If you are planning to buy a car or already have one, you should have knowledge of the functions of every part of the car to ensure your safety while driving. One of those parts is ABS also known as Anti-lock Braking System.
What does ABS do?
ABS (Antilock braking system) is represented by the Abs icon on the dashboard of a vehicle. Abs prevents the wheels from locking up during any emergency situation or when the road is slippery or wet. It wards off uncontrollable skids hence smoothing down the traction control with road surfaces. It is an automated system so you don’t have to operate it manually. If you feel the brake pedal pulsating while you brake heavily, that means your ABS is working fine and you are good to go.
What does abs light mean?
The abs controller powers on to self-test every single time you turn on the ignition, which means the abs light will always turn on along with other lights on the dashboard. However, they should turn off eventually after some time. If your abs light keeps on glowing that means something is wrong with the braking system and you should inspect your vehicle immediately. A malfunctioning system can have worse consequences than just lock-ups. It may disable other features of your car and pulse your brakes when you don’t need to. It is not recommended to travel far distances with abs light on.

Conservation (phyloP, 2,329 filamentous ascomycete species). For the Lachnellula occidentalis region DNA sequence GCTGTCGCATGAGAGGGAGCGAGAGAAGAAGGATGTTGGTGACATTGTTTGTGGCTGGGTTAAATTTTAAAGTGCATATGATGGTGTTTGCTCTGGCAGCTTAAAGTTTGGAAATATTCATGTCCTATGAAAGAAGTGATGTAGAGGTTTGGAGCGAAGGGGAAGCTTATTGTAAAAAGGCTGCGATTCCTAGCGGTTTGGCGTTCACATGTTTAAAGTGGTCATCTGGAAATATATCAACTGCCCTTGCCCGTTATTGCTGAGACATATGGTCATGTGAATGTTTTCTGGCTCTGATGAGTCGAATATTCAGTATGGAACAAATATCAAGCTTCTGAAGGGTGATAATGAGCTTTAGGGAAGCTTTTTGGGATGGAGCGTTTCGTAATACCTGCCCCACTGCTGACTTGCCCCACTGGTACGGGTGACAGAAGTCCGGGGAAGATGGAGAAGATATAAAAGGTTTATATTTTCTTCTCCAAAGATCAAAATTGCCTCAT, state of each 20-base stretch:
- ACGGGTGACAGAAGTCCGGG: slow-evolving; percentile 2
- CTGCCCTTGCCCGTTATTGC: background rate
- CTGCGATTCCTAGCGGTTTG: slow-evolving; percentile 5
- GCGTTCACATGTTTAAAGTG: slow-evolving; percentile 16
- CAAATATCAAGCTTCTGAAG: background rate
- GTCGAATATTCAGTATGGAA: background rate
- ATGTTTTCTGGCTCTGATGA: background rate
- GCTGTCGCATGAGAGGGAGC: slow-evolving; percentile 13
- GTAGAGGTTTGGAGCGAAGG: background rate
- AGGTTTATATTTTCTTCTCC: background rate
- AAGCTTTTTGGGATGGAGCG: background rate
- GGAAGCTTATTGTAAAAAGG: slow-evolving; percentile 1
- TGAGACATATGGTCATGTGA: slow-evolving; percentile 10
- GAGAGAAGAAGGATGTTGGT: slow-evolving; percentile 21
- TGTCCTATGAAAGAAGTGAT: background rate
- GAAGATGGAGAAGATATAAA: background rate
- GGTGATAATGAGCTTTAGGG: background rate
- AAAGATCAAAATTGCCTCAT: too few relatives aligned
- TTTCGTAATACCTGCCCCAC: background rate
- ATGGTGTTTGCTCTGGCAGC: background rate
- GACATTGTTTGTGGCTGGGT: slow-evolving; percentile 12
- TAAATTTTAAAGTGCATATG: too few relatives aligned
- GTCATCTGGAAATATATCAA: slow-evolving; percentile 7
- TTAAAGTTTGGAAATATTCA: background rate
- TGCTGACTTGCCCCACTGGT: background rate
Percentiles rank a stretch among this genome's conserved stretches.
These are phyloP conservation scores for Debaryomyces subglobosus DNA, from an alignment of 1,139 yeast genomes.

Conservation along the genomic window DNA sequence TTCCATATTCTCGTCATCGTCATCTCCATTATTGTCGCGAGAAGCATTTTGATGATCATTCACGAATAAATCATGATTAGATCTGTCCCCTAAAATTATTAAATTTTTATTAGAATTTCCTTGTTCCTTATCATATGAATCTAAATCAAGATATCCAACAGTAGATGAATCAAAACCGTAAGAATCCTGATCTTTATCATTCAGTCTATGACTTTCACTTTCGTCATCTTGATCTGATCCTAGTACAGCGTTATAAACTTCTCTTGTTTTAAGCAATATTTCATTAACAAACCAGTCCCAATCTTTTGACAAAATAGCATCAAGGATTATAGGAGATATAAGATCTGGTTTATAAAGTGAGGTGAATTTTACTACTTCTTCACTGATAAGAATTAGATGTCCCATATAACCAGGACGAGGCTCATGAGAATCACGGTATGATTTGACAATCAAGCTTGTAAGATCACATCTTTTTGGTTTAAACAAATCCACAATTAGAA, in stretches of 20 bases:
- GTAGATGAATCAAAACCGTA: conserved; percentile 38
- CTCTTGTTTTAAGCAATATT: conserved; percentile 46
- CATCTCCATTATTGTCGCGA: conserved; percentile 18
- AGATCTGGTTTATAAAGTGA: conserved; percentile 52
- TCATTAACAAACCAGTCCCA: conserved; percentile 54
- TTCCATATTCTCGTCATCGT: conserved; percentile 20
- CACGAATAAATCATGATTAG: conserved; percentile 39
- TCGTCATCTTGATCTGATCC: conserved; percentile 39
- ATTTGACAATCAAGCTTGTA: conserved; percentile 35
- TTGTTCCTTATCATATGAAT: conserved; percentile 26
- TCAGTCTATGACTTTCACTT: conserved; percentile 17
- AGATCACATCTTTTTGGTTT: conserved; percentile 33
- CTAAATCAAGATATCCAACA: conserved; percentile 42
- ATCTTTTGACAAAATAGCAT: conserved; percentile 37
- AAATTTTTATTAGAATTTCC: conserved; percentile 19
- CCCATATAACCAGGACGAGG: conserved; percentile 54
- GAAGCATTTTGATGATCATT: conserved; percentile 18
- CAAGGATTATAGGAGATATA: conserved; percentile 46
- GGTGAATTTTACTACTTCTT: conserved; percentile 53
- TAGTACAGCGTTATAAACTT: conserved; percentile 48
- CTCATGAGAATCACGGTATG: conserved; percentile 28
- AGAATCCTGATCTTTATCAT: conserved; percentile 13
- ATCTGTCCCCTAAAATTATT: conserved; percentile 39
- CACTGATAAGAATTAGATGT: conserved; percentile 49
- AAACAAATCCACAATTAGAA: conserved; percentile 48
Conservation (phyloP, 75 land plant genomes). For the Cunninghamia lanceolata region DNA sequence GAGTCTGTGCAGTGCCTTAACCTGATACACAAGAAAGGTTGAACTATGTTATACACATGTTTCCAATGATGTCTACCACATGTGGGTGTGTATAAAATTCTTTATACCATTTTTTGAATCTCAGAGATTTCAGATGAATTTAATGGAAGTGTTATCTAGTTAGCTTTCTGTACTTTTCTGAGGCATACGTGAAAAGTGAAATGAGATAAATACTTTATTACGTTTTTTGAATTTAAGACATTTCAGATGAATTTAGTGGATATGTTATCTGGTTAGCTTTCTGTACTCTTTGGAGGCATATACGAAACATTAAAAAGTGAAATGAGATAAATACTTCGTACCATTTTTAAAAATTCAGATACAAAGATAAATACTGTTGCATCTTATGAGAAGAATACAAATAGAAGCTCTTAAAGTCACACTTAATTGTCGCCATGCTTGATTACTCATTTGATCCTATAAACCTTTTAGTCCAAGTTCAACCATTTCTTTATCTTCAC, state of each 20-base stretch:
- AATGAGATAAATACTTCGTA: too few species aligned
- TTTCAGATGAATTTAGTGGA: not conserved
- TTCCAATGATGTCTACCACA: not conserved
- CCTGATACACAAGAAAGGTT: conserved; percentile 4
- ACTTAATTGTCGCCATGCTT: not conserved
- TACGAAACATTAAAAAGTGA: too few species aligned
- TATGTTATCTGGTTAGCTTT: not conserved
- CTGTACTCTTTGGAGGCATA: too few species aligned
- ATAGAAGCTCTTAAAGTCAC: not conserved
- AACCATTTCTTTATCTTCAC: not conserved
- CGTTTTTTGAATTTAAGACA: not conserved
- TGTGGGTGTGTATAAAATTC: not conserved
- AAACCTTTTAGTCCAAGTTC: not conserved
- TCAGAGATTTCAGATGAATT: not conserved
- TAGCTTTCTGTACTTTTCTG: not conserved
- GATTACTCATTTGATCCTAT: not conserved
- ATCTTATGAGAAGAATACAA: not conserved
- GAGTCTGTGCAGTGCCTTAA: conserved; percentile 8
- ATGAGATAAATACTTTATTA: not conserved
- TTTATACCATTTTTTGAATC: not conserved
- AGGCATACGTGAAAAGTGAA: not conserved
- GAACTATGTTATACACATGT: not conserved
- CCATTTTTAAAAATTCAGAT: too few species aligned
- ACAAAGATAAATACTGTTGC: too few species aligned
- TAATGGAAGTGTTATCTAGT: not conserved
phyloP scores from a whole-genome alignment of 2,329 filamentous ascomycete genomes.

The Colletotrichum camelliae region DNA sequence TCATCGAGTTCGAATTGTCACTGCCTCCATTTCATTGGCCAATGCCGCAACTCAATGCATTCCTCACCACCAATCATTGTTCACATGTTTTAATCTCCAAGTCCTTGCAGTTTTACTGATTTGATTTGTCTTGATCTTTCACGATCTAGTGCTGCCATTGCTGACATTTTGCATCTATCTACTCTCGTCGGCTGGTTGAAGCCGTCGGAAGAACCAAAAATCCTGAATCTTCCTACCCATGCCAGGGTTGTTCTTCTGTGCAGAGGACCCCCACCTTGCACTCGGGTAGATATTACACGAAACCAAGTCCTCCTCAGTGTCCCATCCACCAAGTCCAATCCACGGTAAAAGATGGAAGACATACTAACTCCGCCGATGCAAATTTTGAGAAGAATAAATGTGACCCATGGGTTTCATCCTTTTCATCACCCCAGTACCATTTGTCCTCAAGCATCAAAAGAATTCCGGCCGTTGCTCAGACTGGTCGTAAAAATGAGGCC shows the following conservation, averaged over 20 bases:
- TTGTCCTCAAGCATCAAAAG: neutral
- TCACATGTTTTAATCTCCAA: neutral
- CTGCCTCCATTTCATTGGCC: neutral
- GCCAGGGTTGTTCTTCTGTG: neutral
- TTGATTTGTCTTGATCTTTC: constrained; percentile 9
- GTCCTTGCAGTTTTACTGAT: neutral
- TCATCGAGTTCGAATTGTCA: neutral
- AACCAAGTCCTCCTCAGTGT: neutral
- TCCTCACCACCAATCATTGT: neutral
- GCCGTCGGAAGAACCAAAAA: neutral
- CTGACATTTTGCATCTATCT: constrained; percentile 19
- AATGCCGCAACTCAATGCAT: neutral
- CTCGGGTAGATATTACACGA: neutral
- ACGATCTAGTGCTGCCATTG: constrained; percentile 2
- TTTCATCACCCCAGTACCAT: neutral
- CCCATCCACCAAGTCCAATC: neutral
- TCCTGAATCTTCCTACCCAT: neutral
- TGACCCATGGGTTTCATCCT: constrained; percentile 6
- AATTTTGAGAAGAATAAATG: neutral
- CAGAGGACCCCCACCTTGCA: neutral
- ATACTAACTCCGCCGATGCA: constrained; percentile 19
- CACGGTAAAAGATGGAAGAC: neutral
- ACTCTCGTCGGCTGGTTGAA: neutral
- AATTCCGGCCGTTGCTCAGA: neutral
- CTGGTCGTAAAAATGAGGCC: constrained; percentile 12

Common causes for Abs Light Alert:
There are many parts integrated into the abs, therefore, many parts that could fail and cause the abs symbol to lighten up. Some of the main causes that result in abs light alert are:
- Corroded ABS module
- Precarious wheel speed sensor
- Defective or blown fuse
- Decayed hydraulic valve/pump
- Low brake fluid reservoir
- Irregularity in bulb
- Faulty brake pads
Let’s take a detailed look at all the causes mentioned above to have a clear understanding of the errors.
1. Corroded ABS module:
Abs module runs diagnostic test checks on the system and processes information from wheel speed sensors and hydraulic brake to figure out when to release braking pressure at a wheel to keep its movement align with the other before they lock up and glide.
Sometimes the abs module gets deteriorates which results in an increase of resistance in the wires. This corrosion delays or oftentimes completely halt the communication between the module, wheel speed sensor, and hydraulic brake. A trivial amount of corrosion will illuminate the ABS light on your dashboard.
2. Precarious wheel speed sensor:
Wheel speed sensors often called ABS sensors are located near the brake rotors. They are mounted on the axles of ABS vehicles. They determine the number of wheel rotations or you can call it RPM (rotation per minute). These sensors then send the information to the ABS module. When the ABS senses any irregularity in the movement of wheels or if one wheel moves slower than the other one, the system will increase the pressure of brake fluid. It is done to balance out the movement of both wheels to avoid them from skidding and locking up.